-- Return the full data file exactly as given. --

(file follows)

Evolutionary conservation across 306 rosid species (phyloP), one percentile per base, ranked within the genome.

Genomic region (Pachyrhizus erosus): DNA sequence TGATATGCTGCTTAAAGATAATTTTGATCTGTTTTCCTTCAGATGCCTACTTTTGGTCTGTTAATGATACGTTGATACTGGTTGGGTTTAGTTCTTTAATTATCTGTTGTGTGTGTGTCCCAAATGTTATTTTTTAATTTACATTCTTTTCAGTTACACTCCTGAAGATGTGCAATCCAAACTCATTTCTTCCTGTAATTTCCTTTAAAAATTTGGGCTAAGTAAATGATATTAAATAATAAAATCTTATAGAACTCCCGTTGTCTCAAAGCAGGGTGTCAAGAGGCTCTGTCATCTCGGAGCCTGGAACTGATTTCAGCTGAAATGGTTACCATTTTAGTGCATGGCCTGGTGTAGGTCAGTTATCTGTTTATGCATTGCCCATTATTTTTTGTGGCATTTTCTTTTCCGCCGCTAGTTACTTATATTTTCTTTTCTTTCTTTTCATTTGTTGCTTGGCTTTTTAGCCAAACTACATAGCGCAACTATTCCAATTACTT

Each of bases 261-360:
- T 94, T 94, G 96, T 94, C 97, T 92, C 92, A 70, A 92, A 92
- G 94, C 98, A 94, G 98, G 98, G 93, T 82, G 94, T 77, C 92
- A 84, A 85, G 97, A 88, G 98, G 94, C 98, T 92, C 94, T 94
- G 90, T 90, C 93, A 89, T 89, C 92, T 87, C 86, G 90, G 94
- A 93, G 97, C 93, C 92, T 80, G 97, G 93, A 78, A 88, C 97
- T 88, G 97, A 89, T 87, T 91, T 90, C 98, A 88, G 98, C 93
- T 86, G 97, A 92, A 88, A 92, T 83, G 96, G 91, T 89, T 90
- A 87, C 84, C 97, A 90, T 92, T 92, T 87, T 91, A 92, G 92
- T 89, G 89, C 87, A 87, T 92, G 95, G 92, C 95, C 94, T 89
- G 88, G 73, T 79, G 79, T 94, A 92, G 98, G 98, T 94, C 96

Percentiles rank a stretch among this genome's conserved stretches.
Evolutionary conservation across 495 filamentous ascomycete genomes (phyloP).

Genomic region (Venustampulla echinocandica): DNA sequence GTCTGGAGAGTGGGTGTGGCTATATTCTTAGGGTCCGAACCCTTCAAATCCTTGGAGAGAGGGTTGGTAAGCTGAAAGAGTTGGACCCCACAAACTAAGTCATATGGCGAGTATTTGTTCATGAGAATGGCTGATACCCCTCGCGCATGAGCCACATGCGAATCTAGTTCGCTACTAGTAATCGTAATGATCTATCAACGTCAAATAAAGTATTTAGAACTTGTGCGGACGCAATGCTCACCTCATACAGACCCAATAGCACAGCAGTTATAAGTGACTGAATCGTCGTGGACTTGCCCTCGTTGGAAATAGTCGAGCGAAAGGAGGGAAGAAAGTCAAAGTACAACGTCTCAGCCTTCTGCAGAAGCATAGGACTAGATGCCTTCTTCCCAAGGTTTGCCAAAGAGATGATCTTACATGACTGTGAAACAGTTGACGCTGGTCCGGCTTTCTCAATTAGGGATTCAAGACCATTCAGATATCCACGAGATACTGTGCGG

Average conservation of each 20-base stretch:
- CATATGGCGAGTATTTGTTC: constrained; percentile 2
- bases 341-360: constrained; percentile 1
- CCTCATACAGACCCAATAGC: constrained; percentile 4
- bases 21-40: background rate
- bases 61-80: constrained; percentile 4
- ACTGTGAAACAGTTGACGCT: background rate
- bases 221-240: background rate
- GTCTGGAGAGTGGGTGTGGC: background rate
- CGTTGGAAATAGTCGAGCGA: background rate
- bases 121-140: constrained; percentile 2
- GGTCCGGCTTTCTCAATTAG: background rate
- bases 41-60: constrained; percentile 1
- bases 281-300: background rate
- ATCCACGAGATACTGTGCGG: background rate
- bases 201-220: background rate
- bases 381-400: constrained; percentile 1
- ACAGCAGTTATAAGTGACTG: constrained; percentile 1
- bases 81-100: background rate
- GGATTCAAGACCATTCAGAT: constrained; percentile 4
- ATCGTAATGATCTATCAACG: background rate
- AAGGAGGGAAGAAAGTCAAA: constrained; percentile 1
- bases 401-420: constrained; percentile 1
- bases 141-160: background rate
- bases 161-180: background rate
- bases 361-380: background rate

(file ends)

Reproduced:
Evolutionary conservation across 306 rosid species (phyloP), one percentile per base, ranked within the genome.

Genomic region (Pachyrhizus erosus): DNA sequence TGATATGCTGCTTAAAGATAATTTTGATCTGTTTTCCTTCAGATGCCTACTTTTGGTCTGTTAATGATACGTTGATACTGGTTGGGTTTAGTTCTTTAATTATCTGTTGTGTGTGTGTCCCAAATGTTATTTTTTAATTTACATTCTTTTCAGTTACACTCCTGAAGATGTGCAATCCAAACTCATTTCTTCCTGTAATTTCCTTTAAAAATTTGGGCTAAGTAAATGATATTAAATAATAAAATCTTATAGAACTCCCGTTGTCTCAAAGCAGGGTGTCAAGAGGCTCTGTCATCTCGGAGCCTGGAACTGATTTCAGCTGAAATGGTTACCATTTTAGTGCATGGCCTGGTGTAGGTCAGTTATCTGTTTATGCATTGCCCATTATTTTTTGTGGCATTTTCTTTTCCGCCGCTAGTTACTTATATTTTCTTTTCTTTCTTTTCATTTGTTGCTTGGCTTTTTAGCCAAACTACATAGCGCAACTATTCCAATTACTT

Each of bases 261-360:
- T 94, T 94, G 96, T 94, C 97, T 92, C 92, A 70, A 92, A 92
- G 94, C 98, A 94, G 98, G 98, G 93, T 82, G 94, T 77, C 92
- A 84, A 85, G 97, A 88, G 98, G 94, C 98, T 92, C 94, T 94
- G 90, T 90, C 93, A 89, T 89, C 92, T 87, C 86, G 90, G 94
- A 93, G 97, C 93, C 92, T 80, G 97, G 93, A 78, A 88, C 97
- T 88, G 97, A 89, T 87, T 91, T 90, C 98, A 88, G 98, C 93
- T 86, G 97, A 92, A 88, A 92, T 83, G 96, G 91, T 89, T 90
- A 87, C 84, C 97, A 90, T 92, T 92, T 87, T 91, A 92, G 92
- T 89, G 89, C 87, A 87, T 92, G 95, G 92, C 95, C 94, T 89
- G 88, G 73, T 79, G 79, T 94, A 92, G 98, G 98, T 94, C 96

Percentiles rank a stretch among this genome's conserved stretches.
Evolutionary conservation across 495 filamentous ascomycete genomes (phyloP).

Genomic region (Venustampulla echinocandica): DNA sequence GTCTGGAGAGTGGGTGTGGCTATATTCTTAGGGTCCGAACCCTTCAAATCCTTGGAGAGAGGGTTGGTAAGCTGAAAGAGTTGGACCCCACAAACTAAGTCATATGGCGAGTATTTGTTCATGAGAATGGCTGATACCCCTCGCGCATGAGCCACATGCGAATCTAGTTCGCTACTAGTAATCGTAATGATCTATCAACGTCAAATAAAGTATTTAGAACTTGTGCGGACGCAATGCTCACCTCATACAGACCCAATAGCACAGCAGTTATAAGTGACTGAATCGTCGTGGACTTGCCCTCGTTGGAAATAGTCGAGCGAAAGGAGGGAAGAAAGTCAAAGTACAACGTCTCAGCCTTCTGCAGAAGCATAGGACTAGATGCCTTCTTCCCAAGGTTTGCCAAAGAGATGATCTTACATGACTGTGAAACAGTTGACGCTGGTCCGGCTTTCTCAATTAGGGATTCAAGACCATTCAGATATCCACGAGATACTGTGCGG

Average conservation of each 20-base stretch:
- CATATGGCGAGTATTTGTTC: constrained; percentile 2
- bases 341-360: constrained; percentile 1
- CCTCATACAGACCCAATAGC: constrained; percentile 4
- bases 21-40: background rate
- bases 61-80: constrained; percentile 4
- ACTGTGAAACAGTTGACGCT: background rate
- bases 221-240: background rate
- GTCTGGAGAGTGGGTGTGGC: background rate
- CGTTGGAAATAGTCGAGCGA: background rate
- bases 121-140: constrained; percentile 2
- GGTCCGGCTTTCTCAATTAG: background rate
- bases 41-60: constrained; percentile 1
- bases 281-300: background rate
- ATCCACGAGATACTGTGCGG: background rate
- bases 201-220: background rate
- bases 381-400: constrained; percentile 1
- ACAGCAGTTATAAGTGACTG: constrained; percentile 1
- bases 81-100: background rate
- GGATTCAAGACCATTCAGAT: constrained; percentile 4
- ATCGTAATGATCTATCAACG: background rate
- AAGGAGGGAAGAAAGTCAAA: constrained; percentile 1
- bases 401-420: constrained; percentile 1
- bases 141-160: background rate
- bases 161-180: background rate
- bases 361-380: background rate